Odonata Richness and Abundance in Relation to Vegetation Structure in Restored and Native Wetlands of the Prairie Pothole Region, USA
Is Version Of
Natural Resource Ecology and Management
Over the past couple of decades, 2,200,000 ha of wetlands and grasslands have been restored in the prairie pothole region, USA. However, many restored and remnant wetlands in the region are dominated by two invasive plant species, reed canary grass (Phalaris arundinacea) and cattail (Typha spp.), which form dense monotypic stands. These restorations are usually evaluated as habitat for waterfowl and other birds; however, there is a need to evaluate their success for invertebrates. Odonata (dragonflies and damselflies) are ideal organisms to include in our evaluations of restored wetland habitat quality for both ecological and practical reasons. To examine the association between vegetation structure and odonate assemblages in shoreline vegetation of prairie pothole wetlands, we compared odonate richness and abundance in dense, monotypic stands to that of vegetation with diverse vertical structure. We also observed the use of these two different habitats by odonate species classified as “of conservation concern” in Iowa. Odonate species richness was substantially greater in the mixed-structure vegetation than in monotypic stands. A similar trend was found in odonate species with a “vulnerable” or “uncommon” conservation status. The number of occurrences of species of conservation concern was four times greater in mixed than in monotypic vegetation. A comparison of our data to those collected in the 1990s for one monotypic vegetation site further supported this conclusion. Many odonate species are targets for conservation and can readily benefit from wetland restoration and reconstruction if the sites are managed for proper vegetation structure.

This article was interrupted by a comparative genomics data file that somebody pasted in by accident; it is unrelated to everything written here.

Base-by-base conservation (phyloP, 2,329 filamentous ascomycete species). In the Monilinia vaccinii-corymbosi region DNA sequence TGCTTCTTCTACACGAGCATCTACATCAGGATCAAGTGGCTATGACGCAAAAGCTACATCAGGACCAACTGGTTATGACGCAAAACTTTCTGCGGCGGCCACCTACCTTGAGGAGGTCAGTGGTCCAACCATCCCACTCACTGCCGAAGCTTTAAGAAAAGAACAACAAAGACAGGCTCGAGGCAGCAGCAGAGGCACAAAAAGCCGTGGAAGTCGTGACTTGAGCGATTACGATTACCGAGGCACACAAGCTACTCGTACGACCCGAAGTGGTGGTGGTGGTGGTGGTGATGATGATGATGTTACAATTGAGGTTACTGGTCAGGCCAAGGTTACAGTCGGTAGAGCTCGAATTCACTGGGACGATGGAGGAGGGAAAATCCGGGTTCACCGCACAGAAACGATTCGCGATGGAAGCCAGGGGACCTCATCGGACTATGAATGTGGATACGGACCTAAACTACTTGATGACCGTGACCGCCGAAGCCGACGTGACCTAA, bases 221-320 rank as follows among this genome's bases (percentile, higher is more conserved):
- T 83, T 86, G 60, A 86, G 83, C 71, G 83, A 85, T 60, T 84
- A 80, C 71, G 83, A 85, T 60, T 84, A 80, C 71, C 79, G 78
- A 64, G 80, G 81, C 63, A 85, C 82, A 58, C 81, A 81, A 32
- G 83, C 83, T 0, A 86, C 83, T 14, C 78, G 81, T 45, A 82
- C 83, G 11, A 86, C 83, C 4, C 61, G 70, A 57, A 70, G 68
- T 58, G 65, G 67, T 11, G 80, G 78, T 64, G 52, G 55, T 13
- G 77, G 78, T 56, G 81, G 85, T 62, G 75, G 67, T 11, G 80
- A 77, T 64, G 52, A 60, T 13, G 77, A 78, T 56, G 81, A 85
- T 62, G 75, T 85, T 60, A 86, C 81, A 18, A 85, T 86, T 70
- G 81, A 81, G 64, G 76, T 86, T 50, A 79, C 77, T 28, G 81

This article is published as Mabry, Catherine, and Connie Dettman. "Odonata richness and abundance in relation to vegetation structure in restored and native wetlands of the Prairie Pothole Region, USA." Ecological Restoration 28, no. 4 (2010): 475-484. doi:10.3368/er.28.4.475. Works produced by employees of the U.S. Government as part of their official duties are not copyrighted within the U.S. The content of this document is not copyrighted.